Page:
You may also opt to use a standalone visual SVN client like TortoiseSVN.  I am currently using this approach on my Windows 10 machine since I am already familiar with running an SVN client on LInux.

Option B: Using the turnin command on CLEAR

One time Setup in Clear

  1. Login to CLEAR:
    ssh <your netid>@ssh.clear.rice.edu
    <your password>

  2. Make a new empty directory comp311 in your home directory and switch to that directory:
    mkdir comp311 
    cd comp311
     
  3. Use Subversion to check out your submission directory:
    svn checkout https://svn.rice.edu/r/comp311/turnin/«current-semester»/«your-net-id»
    E.g., for Fall 2017 and the NetID  "xyz99":
    https://svn.rice.edu/r/comp311/turnin/F17/xyz99


  4. You might be asked if you wish to store your password unencrypted. Always say no when asked this.
  5. Now you should have a folder named «your netid» in the comp311 directory you created.

Submitting your Homework from the Clear Network

  1. Make sure you are in your turnin directory.
    cd ~/comp311/<your netid>
     
  2. To check the status of your current directory, run :
    svn status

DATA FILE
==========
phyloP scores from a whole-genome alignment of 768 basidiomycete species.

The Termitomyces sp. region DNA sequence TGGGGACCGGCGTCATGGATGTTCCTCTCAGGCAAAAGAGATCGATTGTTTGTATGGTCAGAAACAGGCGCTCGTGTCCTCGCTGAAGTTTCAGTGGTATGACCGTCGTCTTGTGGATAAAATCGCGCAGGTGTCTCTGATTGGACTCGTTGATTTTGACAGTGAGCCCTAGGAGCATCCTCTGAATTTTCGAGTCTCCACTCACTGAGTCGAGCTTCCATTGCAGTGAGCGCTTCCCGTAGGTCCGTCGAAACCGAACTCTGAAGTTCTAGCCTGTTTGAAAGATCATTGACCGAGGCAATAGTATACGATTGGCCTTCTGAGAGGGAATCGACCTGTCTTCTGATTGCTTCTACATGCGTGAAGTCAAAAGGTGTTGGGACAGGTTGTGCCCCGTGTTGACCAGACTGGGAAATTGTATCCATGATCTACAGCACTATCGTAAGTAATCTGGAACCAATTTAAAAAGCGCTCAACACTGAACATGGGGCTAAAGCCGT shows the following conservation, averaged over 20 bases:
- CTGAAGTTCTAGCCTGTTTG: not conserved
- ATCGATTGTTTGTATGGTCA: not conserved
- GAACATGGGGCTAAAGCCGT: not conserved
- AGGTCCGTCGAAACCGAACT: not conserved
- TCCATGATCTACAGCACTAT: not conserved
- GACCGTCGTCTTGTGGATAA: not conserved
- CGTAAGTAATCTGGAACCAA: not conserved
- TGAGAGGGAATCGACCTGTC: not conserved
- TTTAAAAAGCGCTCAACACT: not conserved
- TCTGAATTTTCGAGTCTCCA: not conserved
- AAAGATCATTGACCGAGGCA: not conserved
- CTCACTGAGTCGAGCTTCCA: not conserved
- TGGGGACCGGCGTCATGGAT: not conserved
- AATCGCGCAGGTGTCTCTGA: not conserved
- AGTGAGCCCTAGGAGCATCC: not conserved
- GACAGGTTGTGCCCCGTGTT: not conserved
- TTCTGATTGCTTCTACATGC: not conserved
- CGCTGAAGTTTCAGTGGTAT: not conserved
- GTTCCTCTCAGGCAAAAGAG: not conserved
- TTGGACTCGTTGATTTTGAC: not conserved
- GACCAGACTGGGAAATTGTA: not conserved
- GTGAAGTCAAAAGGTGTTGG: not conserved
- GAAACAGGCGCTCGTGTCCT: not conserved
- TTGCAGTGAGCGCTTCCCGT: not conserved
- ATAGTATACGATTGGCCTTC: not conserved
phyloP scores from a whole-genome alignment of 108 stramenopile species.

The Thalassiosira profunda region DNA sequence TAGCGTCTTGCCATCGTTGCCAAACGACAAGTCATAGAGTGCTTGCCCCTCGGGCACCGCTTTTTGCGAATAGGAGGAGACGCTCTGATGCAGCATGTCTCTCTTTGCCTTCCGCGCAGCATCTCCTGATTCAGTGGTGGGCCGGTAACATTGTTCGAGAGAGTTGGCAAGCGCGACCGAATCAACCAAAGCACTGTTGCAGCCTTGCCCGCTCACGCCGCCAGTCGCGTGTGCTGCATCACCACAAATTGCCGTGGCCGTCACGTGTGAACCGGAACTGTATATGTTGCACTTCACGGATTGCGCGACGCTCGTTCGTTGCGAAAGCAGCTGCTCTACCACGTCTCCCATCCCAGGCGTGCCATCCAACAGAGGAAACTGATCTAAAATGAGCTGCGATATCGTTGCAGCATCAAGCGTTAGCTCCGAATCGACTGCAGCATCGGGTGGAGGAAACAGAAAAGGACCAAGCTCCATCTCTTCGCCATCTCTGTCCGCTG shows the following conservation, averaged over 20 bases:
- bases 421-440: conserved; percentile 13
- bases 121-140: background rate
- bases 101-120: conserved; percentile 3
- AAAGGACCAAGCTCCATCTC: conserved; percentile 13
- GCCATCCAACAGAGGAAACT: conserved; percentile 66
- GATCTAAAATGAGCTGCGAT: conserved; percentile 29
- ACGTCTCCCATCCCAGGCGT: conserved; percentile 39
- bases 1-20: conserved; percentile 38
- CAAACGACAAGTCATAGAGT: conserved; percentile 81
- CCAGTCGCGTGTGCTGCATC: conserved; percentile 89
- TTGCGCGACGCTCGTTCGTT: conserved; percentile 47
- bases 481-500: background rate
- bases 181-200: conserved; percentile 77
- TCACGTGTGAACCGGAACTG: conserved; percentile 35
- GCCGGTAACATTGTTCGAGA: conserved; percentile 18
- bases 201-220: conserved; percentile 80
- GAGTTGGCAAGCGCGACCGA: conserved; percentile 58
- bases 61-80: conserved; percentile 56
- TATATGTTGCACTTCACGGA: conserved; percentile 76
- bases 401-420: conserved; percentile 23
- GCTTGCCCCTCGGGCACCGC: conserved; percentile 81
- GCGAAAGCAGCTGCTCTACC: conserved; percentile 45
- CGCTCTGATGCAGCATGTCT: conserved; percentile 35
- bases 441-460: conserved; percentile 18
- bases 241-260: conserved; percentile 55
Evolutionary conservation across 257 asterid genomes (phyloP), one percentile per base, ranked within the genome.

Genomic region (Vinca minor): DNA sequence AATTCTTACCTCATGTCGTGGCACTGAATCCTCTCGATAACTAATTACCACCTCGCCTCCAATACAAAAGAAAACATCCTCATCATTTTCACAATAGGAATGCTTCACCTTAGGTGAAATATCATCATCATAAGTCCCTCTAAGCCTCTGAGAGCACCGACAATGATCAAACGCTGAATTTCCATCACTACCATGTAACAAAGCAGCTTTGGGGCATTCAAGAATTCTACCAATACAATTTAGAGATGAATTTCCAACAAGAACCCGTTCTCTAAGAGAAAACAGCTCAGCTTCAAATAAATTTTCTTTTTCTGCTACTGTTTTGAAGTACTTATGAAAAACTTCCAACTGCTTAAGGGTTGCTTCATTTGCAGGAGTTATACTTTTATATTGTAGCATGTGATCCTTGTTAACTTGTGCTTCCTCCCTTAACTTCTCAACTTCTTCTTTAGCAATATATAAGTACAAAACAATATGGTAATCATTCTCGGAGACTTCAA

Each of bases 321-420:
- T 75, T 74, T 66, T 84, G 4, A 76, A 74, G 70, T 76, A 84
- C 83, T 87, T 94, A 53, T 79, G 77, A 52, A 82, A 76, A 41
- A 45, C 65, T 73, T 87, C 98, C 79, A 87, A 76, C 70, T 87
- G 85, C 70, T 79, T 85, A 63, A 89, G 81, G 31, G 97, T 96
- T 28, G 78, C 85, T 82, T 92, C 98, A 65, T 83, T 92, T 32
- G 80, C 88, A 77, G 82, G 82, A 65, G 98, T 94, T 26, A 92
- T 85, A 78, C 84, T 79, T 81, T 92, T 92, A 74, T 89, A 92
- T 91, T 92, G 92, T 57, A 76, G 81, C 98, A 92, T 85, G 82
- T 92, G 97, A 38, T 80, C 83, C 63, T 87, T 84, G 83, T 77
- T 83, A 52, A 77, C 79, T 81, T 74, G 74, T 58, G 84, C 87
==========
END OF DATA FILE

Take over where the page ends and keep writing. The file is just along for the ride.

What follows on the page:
This should show all your files that are added(A) / not added(?) / deleted(D) / modified (M) to the Subversion repository.

  3. To add folders/ files, use : 
    svn add «file_name» (without angle brackets)
    svn add «folder_name» (without angle brackets) – recursively adds all files in it
    This should show all files/ folders that have been added to the Repository (this is still a local copy)

    1. To delete folders/ files, use : 
      svn del «file_name» (without angle brackets)
      svn del «folder_name» (without angle brackets) – recursively adds all files in it
      This should show all files/ folders that have been deleted to the Repository (this is still a local copy)

  4. To commit your files, use: 
    svn ci -m "Some relevant message here"
    This should show all the files that have been added/ modified/ deleted ... followed by
    -- Transmitting file data.
    -- Committed revision «rev. no»

  5. And you have successfully added your folder/ files to the SVN repository. Visit repo on the browser to confirm that all the file structure is intact.